•••••

REVIEW: PLATINUM DOLL is a fictionalized account of Jean Harlow’s rise to stardom. The ‘Roaring 20s’ and the invention of the ‘talkie’ are the backdrop to Harlean Carpenter McGrew’s life in Hollywood along with her marriage to first husband Chuck McGrew at the age of sixteen; her overbearing stage mother who lived vicariously through the success of her daughter; and heartbreaking ‘miscarriage’ as she started to climb the ladder of success.

PLATINUM DOLL covers but the first few years of Jean Harlow in Hollywood up to her infamous handprints at Grauman’s Chinese Theater, using historical information and fictionalized events surrounding the tumultuous personal life of the ‘Platinum Blonde’. Jean’s introduction to Hollywood begins at an early age (told through flashbacks and memories) as her mother traverses the studios and hot spots hoping to be noticed, while her only child is discovered on a back lot, waiting for a friend.

The story line covers but five years in the life of the Platinum Blonde-from a seventeen year old newlywed to Hollywood’s acknowledgement in wet cement. Because PLATINUM DOLL is a fictionalized story of Jean Harlow’s life, many of the personal and private events should not be taken at face value or to heart. PLATINUM DOLL reads like a movie script or journal documenting Jean Harlow’s rise to stardom.

Copy supplied by the publisher.

Reviewed by Sandy

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Unwanted Girl by M.K. Schiller-a review

UNWANTED GIRL by M.K. Schiller-a review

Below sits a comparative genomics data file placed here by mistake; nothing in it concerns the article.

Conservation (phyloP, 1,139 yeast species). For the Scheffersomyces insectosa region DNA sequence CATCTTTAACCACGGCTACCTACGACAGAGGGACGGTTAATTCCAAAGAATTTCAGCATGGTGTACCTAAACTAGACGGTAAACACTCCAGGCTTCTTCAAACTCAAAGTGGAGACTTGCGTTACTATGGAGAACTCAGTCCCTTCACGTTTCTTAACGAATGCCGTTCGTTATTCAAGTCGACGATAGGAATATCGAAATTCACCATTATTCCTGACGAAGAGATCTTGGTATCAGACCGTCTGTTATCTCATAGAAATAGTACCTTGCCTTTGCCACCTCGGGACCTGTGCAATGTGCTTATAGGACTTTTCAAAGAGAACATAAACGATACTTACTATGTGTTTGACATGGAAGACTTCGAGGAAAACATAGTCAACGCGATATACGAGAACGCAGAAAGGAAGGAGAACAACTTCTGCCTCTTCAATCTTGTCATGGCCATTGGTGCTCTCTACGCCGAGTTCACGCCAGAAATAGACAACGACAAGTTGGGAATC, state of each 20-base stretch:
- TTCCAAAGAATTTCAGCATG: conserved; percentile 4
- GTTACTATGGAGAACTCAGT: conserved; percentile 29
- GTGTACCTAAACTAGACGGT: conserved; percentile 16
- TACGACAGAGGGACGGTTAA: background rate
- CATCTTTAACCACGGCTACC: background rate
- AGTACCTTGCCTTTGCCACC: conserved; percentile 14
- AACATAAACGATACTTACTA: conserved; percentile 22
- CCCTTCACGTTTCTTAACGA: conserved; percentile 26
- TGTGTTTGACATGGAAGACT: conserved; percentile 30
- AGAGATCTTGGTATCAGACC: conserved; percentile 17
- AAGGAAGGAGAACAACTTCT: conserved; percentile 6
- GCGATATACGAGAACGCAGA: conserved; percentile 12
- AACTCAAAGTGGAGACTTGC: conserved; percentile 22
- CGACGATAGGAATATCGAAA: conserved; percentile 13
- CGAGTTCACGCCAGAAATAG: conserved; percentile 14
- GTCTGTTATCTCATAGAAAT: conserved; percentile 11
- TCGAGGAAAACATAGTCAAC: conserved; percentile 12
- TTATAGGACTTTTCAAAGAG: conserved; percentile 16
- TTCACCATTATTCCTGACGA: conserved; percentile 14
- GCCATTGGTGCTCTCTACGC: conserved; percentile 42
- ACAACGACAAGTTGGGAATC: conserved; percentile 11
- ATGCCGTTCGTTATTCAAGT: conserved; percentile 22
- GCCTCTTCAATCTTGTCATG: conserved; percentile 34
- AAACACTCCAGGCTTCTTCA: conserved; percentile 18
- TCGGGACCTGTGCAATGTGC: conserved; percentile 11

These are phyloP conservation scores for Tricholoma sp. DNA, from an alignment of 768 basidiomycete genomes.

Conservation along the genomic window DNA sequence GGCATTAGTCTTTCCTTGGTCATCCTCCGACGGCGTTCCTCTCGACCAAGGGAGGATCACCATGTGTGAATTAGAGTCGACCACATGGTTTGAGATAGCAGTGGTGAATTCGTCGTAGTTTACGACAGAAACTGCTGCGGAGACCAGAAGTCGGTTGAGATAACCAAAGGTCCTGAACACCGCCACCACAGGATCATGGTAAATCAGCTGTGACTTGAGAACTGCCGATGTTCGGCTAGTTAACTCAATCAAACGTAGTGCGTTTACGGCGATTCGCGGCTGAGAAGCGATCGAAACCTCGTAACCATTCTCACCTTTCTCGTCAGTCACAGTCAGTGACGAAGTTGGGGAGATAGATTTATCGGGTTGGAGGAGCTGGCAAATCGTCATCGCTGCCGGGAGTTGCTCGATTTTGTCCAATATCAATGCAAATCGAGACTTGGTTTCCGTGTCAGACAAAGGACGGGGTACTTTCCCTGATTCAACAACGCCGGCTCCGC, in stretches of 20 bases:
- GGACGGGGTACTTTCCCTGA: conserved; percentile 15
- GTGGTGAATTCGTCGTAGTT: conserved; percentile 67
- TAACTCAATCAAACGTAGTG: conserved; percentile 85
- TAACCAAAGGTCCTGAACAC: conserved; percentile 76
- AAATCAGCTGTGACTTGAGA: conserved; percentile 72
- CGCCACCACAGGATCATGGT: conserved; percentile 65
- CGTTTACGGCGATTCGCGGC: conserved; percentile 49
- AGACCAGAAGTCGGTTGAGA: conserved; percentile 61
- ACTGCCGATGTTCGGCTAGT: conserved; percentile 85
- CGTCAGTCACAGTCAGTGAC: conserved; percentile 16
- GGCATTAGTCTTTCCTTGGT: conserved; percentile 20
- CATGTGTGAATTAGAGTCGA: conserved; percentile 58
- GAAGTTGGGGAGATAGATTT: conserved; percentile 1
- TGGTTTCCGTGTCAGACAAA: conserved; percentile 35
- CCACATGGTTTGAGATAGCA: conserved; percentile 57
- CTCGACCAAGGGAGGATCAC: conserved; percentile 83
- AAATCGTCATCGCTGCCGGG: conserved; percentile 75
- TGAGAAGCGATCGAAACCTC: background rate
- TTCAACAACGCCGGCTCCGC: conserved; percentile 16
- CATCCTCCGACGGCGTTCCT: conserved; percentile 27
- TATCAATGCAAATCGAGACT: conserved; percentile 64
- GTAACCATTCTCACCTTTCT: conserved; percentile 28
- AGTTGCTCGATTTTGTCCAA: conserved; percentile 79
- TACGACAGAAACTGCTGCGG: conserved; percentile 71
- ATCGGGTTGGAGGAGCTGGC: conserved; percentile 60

Unwanted Girl

Amazon.com / Amazon.ca / B&N / KOBO / The Book Depository / BAM

ABOUT THE BOOK: Release Date January 19, 2016

When a man loves a woman

Recovering addict Nick Dorsey finds solace in his regimented life. That is until he meets Shyla Metha. Something about the shy Indian beauty who delivers take-out to his Greenwich Village loft inspires the reclusive writer. And when Shyla reveals her desire to write a book of her own, he agrees to help her. The tale of a young Indian girl growing up against a landscape of brutal choices isn’t Nick’s usual territory, but something about the story, and the beautiful storyteller, draws him in deep.

Shyla is drawn to Nick, but she never imagines falling for him. Like Nick, Shyla hails from a village, too…a rural village in India. They have nothing in common, yet he makes her feel alive for the first time in her life. She is not ready for their journey to end, but the plans she’s made cannot be broken…not even by him. Can they find a way to rewrite the next chapter?

•••••••••

REVIEW: UNWANTED GIRL by M.K. Schiller is a story within a story about a young, twenty two year old East Indian woman known as Shyla Metha, and twenty-seven year old American author Nick Dorsey. Shyla is in New York, on a scholarship to earn a degree in elementary education. Working part -time at a local deli finds our heroine face to face with the reclusive Nick Dorsey-an author who has lost his muse and a man who is lonely in the face of being alone. What ensues is a building friendship, a novel co-authored by Shyla and Nick, and a romance with an end date that Nick refuses to accept.

Part of UNWANTED GIRL focuses on female gendercide-the destruction, murder and killing of girl babies especially as it pertains to India, and their desire for a male heir or a son. Our heroine is a woman who needs to write a story that follows Asha- one family’s experiences and losses due to the illegal and ritual practice of killing baby girls. The other part of the story line follows the romance and love between a recovering meth addict, and a woman who needs to return home to help those who are unable to help themselves. There is a major twist to the story -one that I had suspected from the start -but a twist that, at times, felt unrealistic. Nick is the broken but perfect hero with a dark and dangerous past; Shyla is a strong heroine who knows that her time with Nick is limited until her college graduation whereupon she will return to India and the poverty-ridden slums she knows too well.